New Delhi, 3rd July 2023: As the 22nd Law Commission has solicited ‘views and ideas of the stakeholders’ about the Uniform Civil Code again after the same process and issuance of a Consultation Paper on ‘Reforms of Family Law’ by the 21st Law Commission in 2016 and 2018, the UCC issue has once again become live in the socio-political platforms in the country.

India is a country of diversity that comprise, apart from the followers of major religions in the world, innumerable castes and tribes that follow their own religious, or tribal faiths, culture and customs. The customs differ from one sub-caste or sub-tribal to the other, even among the same caste or tribe. Bringing all these customs or cultures under one law or any effort to unifying them is an exercise of flogging the dead horse.

People have been made to believe that the Uniform Civil Code is another tool to teach Muslims a lesson, and this narrative is easy to garner support in the present Indian scenario. The media too are highlighting it as something affecting the Muslims only. But it is not the fact. Uniform Civil Code affects every citizen of the country, no matter whether he is a follower of any religion, belongs to any particular tribe or caste, or is a rational or atheist. Unifying the civil laws would end up in chaos, as it will disrupt the cultural arena of hundreds of tribal sects as well as different religious groups in the country.

A lot of questions arise as to which laws will be followed when UCC is implemented. For example, Hindus of Punjab still follow the principles of primogeniture – the eldest male inherits to the exclusion of all – Will this law be made common to all Hindus in the country? Will the Hindus on the North East who are governed by tribal laws be made to give up it and accept the new UCC? Hindus in the north follow the custom of saptapadi whereas in the south it is the tying of the thali (mangalsutra) to solemnise the marriage. Which custom will be followed or imposed under the Uniform Civil Code? Will the Sikh community be forced to give up their Anand Marriage Act and follow the proposed-to-be-drafted code in solemnising their marriages?

A major argument put forward by the proponents of the Uniform Civil Code is that the Constitution demands for it. The Constitution has clearly defined the right of the citizens to believe, follow and propagate any religion of their choice as a Fundamental Right. Hence any attempt to trespass into the religious rights of any community or tribes or castes is tantamount to infringing the Fundamental Right of religious freedom guaranteed by the Constitution, and so is anti-Constitutional.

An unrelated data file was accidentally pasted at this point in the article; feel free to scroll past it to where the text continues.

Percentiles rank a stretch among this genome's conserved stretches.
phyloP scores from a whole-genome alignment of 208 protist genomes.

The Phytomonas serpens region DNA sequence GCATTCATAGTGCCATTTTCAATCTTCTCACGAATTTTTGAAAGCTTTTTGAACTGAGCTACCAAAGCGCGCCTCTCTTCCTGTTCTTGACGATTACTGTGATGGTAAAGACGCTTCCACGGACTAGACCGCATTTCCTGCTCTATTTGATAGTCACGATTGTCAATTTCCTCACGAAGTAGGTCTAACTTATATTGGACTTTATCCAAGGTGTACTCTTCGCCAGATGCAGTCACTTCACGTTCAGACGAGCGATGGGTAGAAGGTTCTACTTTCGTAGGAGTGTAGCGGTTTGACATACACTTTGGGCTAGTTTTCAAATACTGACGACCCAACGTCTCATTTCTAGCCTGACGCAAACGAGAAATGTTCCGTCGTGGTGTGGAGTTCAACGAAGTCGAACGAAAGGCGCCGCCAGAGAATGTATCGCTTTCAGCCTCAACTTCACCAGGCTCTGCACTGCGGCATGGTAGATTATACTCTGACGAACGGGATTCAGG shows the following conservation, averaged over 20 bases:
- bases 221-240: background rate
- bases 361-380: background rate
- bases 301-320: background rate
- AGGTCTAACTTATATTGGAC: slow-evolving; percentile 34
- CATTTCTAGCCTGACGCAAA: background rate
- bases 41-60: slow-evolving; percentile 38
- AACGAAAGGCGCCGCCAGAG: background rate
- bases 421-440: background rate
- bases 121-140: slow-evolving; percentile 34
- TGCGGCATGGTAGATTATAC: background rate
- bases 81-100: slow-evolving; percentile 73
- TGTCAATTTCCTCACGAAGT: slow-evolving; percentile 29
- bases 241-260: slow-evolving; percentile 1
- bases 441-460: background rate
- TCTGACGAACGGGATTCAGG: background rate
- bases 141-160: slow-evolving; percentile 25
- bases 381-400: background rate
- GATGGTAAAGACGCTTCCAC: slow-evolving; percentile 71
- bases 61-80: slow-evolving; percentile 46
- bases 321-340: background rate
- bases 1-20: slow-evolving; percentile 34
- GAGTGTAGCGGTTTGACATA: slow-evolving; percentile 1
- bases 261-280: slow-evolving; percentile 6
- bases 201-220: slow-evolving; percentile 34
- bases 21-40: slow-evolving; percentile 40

The Directive Principles of State Policy comprise 16 directives to the state (Articles 36 -51). The intention of the government in focusing on and promoting the Uniform Civil Code, leaving apart the other directives, most of which are intended for the welfare of the citizens such as “…Reducing income inequality, status imbalance and other social issues are at the core of this principle…” (Article 38), “… securing adequate means of livelihood for the citizens by providing equitable material resources to everyone, and striving for equal work pay for both men and women…” (Article 39), “… to provide the Right to Work, Right to Education and Right to Public Assistance in cases of unemployment, old age and sickness…” (Article 41), Article 46 that is dedicated to weaker sections of the society or rather communities that have been through various oppressions and directs to ensure and improve the educational and economic interests of SC, STs and other weaker sections and which guides the State to ensure that there is no social injustice and exploitation against the weaker sections, and Article 47 that directs the State to work to prohibit the consumption of intoxicating drinks and drugs which are harmful to health, is suspicious.

The Law Commission or the government is not yet clear about the codes to be followed in the proposed Uniform Civil Code. The enactment will, no doubt, further deteriorate the already disturbed social environment in the country. Sanvidhan Suraksha Andolan, in this context, asks the union government to step back from the efforts to enact UCC and to concentrate on other vital issues of the citizens in the country.

Signed by:
For Sanvidhan Suraksha Andolan

We, the undersigned, fully endorse the demand of Sanvidhan Suraksha Andolan to the government to refrain from the efforts to enact UCC, based on the facts mentioned in the memorandum.

1. Justice BG Kolse Patel
Ex Judge Bombay High Court, President, Lokshasan Andolan

2. Maulana Sajjad Naumani
Islamic Scholar

3. Atinder Pal Singh

4. Simranjeet Singh

5. Maulana Obaidullah Khan Azmi
Former Member of Parliament

6. Justice Vinay Vardaya

7. MK Faizy
National President, SDPI

8. RajRatna Ambedkar
President, Budhist Society of India

9. Bhadant Anand
National President, Akhil Bhartiye Bhikhu Mahasangh

10. Sayed Sarwar Chisti
Khadime Khwaja Ajmer Sharif

11. Prof. Kumar Kale
President BAMSEF

12. Zaheer Abbas
Vice President, All India Shia Personal Law Board

13. Fr. Susai Sebastian
Ex Vicar General, Delhi Archdiocese

14. Dr Asma Zehra
Founder, Muslim Women Association

15. Inderjeet Singh

16. Mujtaba Farooq
Member Central Advisory Council, Jamaat-e-Islami Hind

17. Shahnawaz Qadri
Writer, Author

18. Feroze Ahmad Advocate, Supreme Court
National President, All India Muslim Majlis e Mushawarat